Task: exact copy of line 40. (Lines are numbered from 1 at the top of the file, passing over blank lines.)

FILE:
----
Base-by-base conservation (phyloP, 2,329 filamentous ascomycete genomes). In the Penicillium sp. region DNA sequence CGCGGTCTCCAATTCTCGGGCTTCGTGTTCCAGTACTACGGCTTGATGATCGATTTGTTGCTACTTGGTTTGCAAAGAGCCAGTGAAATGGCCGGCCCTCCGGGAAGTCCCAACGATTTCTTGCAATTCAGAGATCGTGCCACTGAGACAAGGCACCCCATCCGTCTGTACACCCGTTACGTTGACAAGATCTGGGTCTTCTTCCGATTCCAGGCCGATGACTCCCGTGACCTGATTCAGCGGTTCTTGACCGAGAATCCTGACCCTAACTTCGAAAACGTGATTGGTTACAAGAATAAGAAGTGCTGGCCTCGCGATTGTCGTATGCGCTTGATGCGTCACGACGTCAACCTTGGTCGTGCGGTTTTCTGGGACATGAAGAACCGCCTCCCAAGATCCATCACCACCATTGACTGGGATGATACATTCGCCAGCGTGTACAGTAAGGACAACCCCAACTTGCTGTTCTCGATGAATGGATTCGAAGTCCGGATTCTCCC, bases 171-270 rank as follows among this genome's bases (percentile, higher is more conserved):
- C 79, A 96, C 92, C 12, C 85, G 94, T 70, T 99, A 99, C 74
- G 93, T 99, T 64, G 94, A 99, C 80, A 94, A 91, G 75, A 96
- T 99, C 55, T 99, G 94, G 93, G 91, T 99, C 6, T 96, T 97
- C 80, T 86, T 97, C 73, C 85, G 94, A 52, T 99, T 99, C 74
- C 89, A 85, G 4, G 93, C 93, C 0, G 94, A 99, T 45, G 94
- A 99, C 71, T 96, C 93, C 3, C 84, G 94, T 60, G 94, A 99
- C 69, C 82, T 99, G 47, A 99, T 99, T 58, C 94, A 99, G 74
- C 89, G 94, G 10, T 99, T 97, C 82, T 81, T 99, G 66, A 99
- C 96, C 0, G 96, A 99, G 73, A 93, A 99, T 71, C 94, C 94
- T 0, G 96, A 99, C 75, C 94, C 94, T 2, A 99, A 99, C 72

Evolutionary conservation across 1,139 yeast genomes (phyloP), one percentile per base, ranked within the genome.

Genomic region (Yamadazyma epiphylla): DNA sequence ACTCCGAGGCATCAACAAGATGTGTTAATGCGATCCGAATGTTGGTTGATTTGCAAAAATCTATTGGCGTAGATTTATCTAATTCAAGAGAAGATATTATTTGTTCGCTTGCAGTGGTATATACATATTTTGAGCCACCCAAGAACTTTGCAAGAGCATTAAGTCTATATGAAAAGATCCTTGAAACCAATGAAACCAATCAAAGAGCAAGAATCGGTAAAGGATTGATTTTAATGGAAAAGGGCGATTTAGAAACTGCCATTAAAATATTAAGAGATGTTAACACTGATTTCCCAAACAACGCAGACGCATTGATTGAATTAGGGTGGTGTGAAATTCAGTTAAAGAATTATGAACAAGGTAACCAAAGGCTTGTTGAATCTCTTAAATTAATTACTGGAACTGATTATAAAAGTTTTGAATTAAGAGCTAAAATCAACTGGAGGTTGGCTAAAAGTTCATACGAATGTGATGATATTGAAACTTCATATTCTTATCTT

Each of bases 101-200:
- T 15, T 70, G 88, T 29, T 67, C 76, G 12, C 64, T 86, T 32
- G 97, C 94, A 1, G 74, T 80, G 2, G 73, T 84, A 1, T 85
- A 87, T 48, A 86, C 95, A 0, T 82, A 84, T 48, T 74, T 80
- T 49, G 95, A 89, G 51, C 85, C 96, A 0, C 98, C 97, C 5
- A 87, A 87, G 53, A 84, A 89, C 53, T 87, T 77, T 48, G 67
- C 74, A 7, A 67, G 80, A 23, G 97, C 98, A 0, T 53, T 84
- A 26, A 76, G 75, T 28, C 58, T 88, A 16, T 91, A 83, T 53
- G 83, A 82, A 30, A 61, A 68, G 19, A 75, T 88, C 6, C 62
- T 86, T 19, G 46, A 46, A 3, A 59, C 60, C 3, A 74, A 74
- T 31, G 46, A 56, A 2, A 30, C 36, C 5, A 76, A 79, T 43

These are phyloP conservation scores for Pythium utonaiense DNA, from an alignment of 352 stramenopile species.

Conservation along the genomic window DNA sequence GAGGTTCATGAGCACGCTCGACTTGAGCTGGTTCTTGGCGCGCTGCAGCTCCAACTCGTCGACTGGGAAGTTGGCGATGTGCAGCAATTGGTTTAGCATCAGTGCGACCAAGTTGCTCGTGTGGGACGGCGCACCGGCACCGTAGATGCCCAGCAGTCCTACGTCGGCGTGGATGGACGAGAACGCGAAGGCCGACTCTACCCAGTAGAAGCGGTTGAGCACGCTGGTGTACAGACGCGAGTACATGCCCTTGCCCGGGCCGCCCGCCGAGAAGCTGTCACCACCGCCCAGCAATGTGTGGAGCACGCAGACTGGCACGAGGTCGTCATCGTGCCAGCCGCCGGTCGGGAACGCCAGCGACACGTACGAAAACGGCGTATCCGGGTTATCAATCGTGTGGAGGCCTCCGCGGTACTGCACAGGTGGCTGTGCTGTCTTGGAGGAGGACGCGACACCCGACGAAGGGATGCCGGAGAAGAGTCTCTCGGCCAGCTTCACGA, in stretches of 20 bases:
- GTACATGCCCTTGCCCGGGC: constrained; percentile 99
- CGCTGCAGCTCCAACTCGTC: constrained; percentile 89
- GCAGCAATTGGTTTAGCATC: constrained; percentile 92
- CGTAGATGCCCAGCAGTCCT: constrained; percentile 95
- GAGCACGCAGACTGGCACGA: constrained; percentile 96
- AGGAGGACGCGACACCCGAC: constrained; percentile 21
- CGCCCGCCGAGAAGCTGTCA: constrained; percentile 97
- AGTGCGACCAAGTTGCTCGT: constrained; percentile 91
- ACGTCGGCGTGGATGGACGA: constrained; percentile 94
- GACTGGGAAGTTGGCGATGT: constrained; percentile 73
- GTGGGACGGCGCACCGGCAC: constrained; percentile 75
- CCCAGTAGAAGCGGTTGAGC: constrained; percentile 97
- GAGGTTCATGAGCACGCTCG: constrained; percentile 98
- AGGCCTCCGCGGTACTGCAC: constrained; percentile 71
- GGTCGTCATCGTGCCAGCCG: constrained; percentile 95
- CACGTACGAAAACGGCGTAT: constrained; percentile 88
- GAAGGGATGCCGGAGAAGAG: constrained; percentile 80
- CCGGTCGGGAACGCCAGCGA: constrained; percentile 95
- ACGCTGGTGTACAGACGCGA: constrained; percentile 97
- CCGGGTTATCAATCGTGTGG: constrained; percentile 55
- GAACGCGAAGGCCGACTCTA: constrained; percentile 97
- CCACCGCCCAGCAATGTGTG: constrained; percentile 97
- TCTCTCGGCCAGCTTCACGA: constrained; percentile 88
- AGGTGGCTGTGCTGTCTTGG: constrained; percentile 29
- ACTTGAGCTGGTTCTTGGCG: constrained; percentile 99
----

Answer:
- AGGCCTCCGCGGTACTGCAC: constrained; percentile 71